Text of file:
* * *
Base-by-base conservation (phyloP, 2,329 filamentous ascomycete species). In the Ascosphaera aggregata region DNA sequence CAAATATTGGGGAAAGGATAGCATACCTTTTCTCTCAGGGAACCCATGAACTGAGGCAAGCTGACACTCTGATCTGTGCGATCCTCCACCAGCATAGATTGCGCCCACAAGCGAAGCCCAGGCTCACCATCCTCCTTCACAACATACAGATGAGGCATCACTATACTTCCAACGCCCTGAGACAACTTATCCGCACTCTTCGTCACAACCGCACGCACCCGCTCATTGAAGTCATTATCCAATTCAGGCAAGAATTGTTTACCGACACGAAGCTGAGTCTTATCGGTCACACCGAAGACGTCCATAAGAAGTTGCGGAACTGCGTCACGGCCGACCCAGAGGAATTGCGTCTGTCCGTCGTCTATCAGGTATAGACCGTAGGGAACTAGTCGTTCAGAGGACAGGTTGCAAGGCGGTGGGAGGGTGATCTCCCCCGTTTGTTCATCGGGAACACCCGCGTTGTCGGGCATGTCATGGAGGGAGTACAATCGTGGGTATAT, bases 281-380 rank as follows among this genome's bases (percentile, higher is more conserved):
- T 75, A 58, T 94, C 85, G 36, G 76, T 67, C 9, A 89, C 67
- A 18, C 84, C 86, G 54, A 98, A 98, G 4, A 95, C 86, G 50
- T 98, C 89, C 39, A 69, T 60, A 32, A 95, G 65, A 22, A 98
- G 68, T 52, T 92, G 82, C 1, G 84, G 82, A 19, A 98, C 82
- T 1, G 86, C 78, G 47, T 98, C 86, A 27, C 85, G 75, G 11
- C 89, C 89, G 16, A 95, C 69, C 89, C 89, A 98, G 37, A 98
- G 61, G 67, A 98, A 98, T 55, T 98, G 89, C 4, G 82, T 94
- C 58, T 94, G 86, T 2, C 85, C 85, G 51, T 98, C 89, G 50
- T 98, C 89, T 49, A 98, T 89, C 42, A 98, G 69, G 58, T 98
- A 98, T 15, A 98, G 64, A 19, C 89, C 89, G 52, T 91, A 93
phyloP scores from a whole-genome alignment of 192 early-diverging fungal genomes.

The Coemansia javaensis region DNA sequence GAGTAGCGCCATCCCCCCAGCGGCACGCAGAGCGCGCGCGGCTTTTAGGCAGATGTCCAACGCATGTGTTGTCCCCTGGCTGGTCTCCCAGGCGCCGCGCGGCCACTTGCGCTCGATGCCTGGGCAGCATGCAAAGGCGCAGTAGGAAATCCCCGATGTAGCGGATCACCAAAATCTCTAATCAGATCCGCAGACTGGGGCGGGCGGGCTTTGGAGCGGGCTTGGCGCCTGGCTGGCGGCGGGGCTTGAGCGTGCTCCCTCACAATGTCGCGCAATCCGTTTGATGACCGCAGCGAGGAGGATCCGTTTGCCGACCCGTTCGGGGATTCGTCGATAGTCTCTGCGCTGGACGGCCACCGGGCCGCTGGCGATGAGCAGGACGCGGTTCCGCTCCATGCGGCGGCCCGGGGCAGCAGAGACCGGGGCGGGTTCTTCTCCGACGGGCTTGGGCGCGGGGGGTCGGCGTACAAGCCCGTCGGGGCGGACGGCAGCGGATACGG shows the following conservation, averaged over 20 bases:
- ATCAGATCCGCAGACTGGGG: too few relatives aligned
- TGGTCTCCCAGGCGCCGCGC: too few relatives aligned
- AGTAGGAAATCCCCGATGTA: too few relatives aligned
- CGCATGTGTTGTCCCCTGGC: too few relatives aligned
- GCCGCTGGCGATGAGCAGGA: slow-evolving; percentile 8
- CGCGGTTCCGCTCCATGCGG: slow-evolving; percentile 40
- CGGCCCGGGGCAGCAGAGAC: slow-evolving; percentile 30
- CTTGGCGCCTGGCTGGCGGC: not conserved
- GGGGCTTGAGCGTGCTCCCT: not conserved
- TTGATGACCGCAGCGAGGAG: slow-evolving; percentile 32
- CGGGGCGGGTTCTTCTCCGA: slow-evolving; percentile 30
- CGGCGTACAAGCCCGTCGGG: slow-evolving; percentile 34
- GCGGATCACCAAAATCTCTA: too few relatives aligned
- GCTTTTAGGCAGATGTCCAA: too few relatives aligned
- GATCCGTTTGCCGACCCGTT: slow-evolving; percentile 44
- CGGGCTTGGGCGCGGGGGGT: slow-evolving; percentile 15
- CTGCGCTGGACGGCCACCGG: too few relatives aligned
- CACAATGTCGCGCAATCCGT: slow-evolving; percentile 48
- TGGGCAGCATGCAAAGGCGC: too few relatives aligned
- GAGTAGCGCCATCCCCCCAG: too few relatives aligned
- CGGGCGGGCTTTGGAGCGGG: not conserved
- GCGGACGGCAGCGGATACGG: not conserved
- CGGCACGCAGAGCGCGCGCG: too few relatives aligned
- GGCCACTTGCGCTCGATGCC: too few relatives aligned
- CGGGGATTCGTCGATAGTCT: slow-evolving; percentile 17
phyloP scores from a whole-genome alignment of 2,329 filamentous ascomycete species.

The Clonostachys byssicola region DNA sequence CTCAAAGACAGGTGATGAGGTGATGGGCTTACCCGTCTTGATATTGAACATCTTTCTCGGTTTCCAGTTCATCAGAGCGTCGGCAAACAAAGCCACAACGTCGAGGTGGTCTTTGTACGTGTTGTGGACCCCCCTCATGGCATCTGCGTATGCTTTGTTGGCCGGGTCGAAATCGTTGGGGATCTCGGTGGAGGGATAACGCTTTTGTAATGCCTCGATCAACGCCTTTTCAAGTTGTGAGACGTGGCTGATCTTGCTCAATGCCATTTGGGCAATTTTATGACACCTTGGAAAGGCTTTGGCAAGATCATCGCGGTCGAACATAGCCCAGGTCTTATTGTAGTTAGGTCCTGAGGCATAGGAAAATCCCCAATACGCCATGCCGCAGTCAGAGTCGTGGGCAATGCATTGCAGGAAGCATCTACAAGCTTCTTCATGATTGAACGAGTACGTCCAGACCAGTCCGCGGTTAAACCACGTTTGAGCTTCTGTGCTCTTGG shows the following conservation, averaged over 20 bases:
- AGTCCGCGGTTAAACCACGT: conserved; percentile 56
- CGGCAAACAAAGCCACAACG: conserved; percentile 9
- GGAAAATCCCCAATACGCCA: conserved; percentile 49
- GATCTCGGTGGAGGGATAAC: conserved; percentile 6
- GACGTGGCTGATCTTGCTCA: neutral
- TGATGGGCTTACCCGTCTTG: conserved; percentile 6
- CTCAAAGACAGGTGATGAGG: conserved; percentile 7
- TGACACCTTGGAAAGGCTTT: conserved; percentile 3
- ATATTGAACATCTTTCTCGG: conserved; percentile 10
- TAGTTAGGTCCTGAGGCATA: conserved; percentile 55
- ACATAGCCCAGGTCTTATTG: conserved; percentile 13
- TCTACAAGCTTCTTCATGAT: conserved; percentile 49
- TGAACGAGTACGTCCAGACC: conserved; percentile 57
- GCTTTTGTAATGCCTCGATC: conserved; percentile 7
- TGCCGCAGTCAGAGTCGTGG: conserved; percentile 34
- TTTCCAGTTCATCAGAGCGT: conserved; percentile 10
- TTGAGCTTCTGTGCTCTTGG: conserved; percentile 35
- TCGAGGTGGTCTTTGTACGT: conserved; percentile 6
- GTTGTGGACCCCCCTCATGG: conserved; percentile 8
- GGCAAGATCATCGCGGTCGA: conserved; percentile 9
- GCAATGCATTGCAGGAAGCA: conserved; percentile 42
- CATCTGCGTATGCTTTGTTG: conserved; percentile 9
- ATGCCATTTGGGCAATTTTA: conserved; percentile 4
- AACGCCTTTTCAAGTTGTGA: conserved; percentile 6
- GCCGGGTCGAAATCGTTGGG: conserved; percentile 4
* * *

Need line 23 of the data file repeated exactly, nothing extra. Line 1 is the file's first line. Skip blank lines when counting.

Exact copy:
- TTGATGACCGCAGCGAGGAG: slow-evolving; percentile 32